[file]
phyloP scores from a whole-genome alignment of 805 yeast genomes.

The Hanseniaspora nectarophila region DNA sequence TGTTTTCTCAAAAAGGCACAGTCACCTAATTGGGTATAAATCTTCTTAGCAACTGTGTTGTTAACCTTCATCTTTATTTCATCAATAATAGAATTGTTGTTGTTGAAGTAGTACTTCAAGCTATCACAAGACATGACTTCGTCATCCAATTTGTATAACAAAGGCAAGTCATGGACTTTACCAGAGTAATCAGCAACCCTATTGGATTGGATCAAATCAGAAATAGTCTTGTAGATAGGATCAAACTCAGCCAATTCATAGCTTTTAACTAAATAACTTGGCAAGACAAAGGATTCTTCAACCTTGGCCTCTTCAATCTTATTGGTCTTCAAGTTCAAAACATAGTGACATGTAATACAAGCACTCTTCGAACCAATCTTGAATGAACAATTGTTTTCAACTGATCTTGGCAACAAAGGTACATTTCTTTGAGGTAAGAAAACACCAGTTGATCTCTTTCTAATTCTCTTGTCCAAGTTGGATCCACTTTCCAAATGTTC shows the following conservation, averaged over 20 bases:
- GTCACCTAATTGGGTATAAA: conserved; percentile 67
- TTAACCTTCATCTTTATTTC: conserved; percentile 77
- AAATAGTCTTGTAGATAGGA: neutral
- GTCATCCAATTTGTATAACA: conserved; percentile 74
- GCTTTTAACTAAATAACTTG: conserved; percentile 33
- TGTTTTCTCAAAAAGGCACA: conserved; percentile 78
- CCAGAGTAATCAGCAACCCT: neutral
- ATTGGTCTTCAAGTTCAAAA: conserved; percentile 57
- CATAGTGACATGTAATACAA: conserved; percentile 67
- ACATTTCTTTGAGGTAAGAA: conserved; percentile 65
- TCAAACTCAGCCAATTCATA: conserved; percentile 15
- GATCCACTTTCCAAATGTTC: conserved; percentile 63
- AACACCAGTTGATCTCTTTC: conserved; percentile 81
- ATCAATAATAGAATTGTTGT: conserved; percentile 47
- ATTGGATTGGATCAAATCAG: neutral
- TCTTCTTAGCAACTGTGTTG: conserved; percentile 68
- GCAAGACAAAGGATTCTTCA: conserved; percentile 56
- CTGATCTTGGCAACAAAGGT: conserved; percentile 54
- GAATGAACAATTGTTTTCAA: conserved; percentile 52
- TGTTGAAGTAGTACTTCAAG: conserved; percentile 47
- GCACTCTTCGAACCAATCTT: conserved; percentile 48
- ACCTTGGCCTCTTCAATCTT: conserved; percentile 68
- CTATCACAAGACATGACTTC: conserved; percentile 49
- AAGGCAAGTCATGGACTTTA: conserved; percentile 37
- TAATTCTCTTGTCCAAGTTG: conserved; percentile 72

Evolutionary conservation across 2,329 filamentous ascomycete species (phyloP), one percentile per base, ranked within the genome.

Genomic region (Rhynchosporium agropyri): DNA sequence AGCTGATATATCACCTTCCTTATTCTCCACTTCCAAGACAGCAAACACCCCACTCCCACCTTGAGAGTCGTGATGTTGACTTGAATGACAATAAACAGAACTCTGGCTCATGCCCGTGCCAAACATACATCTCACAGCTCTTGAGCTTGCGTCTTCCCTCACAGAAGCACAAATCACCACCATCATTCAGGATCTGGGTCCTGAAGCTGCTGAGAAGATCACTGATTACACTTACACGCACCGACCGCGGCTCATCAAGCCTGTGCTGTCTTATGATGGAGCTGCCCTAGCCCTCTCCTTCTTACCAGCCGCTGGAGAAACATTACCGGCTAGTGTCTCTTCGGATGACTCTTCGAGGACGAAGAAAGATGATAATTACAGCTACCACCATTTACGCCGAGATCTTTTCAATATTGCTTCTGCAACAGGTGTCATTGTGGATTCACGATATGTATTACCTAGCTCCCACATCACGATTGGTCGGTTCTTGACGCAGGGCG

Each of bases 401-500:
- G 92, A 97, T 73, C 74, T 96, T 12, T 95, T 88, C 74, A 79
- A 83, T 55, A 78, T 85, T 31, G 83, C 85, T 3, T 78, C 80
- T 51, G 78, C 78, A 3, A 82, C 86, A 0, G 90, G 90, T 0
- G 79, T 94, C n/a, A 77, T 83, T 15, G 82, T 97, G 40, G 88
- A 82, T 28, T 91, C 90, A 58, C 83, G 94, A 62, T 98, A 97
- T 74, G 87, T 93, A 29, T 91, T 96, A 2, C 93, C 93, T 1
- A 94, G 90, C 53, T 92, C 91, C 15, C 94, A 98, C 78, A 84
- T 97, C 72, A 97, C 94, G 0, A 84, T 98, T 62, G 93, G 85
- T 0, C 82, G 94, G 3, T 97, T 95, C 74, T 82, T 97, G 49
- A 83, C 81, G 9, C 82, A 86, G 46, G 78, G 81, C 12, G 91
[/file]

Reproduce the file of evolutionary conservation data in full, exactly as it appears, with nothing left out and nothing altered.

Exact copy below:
phyloP scores from a whole-genome alignment of 805 yeast genomes.

The Hanseniaspora nectarophila region DNA sequence TGTTTTCTCAAAAAGGCACAGTCACCTAATTGGGTATAAATCTTCTTAGCAACTGTGTTGTTAACCTTCATCTTTATTTCATCAATAATAGAATTGTTGTTGTTGAAGTAGTACTTCAAGCTATCACAAGACATGACTTCGTCATCCAATTTGTATAACAAAGGCAAGTCATGGACTTTACCAGAGTAATCAGCAACCCTATTGGATTGGATCAAATCAGAAATAGTCTTGTAGATAGGATCAAACTCAGCCAATTCATAGCTTTTAACTAAATAACTTGGCAAGACAAAGGATTCTTCAACCTTGGCCTCTTCAATCTTATTGGTCTTCAAGTTCAAAACATAGTGACATGTAATACAAGCACTCTTCGAACCAATCTTGAATGAACAATTGTTTTCAACTGATCTTGGCAACAAAGGTACATTTCTTTGAGGTAAGAAAACACCAGTTGATCTCTTTCTAATTCTCTTGTCCAAGTTGGATCCACTTTCCAAATGTTC shows the following conservation, averaged over 20 bases:
- GTCACCTAATTGGGTATAAA: conserved; percentile 67
- TTAACCTTCATCTTTATTTC: conserved; percentile 77
- AAATAGTCTTGTAGATAGGA: neutral
- GTCATCCAATTTGTATAACA: conserved; percentile 74
- GCTTTTAACTAAATAACTTG: conserved; percentile 33
- TGTTTTCTCAAAAAGGCACA: conserved; percentile 78
- CCAGAGTAATCAGCAACCCT: neutral
- ATTGGTCTTCAAGTTCAAAA: conserved; percentile 57
- CATAGTGACATGTAATACAA: conserved; percentile 67
- ACATTTCTTTGAGGTAAGAA: conserved; percentile 65
- TCAAACTCAGCCAATTCATA: conserved; percentile 15
- GATCCACTTTCCAAATGTTC: conserved; percentile 63
- AACACCAGTTGATCTCTTTC: conserved; percentile 81
- ATCAATAATAGAATTGTTGT: conserved; percentile 47
- ATTGGATTGGATCAAATCAG: neutral
- TCTTCTTAGCAACTGTGTTG: conserved; percentile 68
- GCAAGACAAAGGATTCTTCA: conserved; percentile 56
- CTGATCTTGGCAACAAAGGT: conserved; percentile 54
- GAATGAACAATTGTTTTCAA: conserved; percentile 52
- TGTTGAAGTAGTACTTCAAG: conserved; percentile 47
- GCACTCTTCGAACCAATCTT: conserved; percentile 48
- ACCTTGGCCTCTTCAATCTT: conserved; percentile 68
- CTATCACAAGACATGACTTC: conserved; percentile 49
- AAGGCAAGTCATGGACTTTA: conserved; percentile 37
- TAATTCTCTTGTCCAAGTTG: conserved; percentile 72

Evolutionary conservation across 2,329 filamentous ascomycete species (phyloP), one percentile per base, ranked within the genome.

Genomic region (Rhynchosporium agropyri): DNA sequence AGCTGATATATCACCTTCCTTATTCTCCACTTCCAAGACAGCAAACACCCCACTCCCACCTTGAGAGTCGTGATGTTGACTTGAATGACAATAAACAGAACTCTGGCTCATGCCCGTGCCAAACATACATCTCACAGCTCTTGAGCTTGCGTCTTCCCTCACAGAAGCACAAATCACCACCATCATTCAGGATCTGGGTCCTGAAGCTGCTGAGAAGATCACTGATTACACTTACACGCACCGACCGCGGCTCATCAAGCCTGTGCTGTCTTATGATGGAGCTGCCCTAGCCCTCTCCTTCTTACCAGCCGCTGGAGAAACATTACCGGCTAGTGTCTCTTCGGATGACTCTTCGAGGACGAAGAAAGATGATAATTACAGCTACCACCATTTACGCCGAGATCTTTTCAATATTGCTTCTGCAACAGGTGTCATTGTGGATTCACGATATGTATTACCTAGCTCCCACATCACGATTGGTCGGTTCTTGACGCAGGGCG

Each of bases 401-500:
- G 92, A 97, T 73, C 74, T 96, T 12, T 95, T 88, C 74, A 79
- A 83, T 55, A 78, T 85, T 31, G 83, C 85, T 3, T 78, C 80
- T 51, G 78, C 78, A 3, A 82, C 86, A 0, G 90, G 90, T 0
- G 79, T 94, C n/a, A 77, T 83, T 15, G 82, T 97, G 40, G 88
- A 82, T 28, T 91, C 90, A 58, C 83, G 94, A 62, T 98, A 97
- T 74, G 87, T 93, A 29, T 91, T 96, A 2, C 93, C 93, T 1
- A 94, G 90, C 53, T 92, C 91, C 15, C 94, A 98, C 78, A 84
- T 97, C 72, A 97, C 94, G 0, A 84, T 98, T 62, G 93, G 85
- T 0, C 82, G 94, G 3, T 97, T 95, C 74, T 82, T 97, G 49
- A 83, C 81, G 9, C 82, A 86, G 46, G 78, G 81, C 12, G 91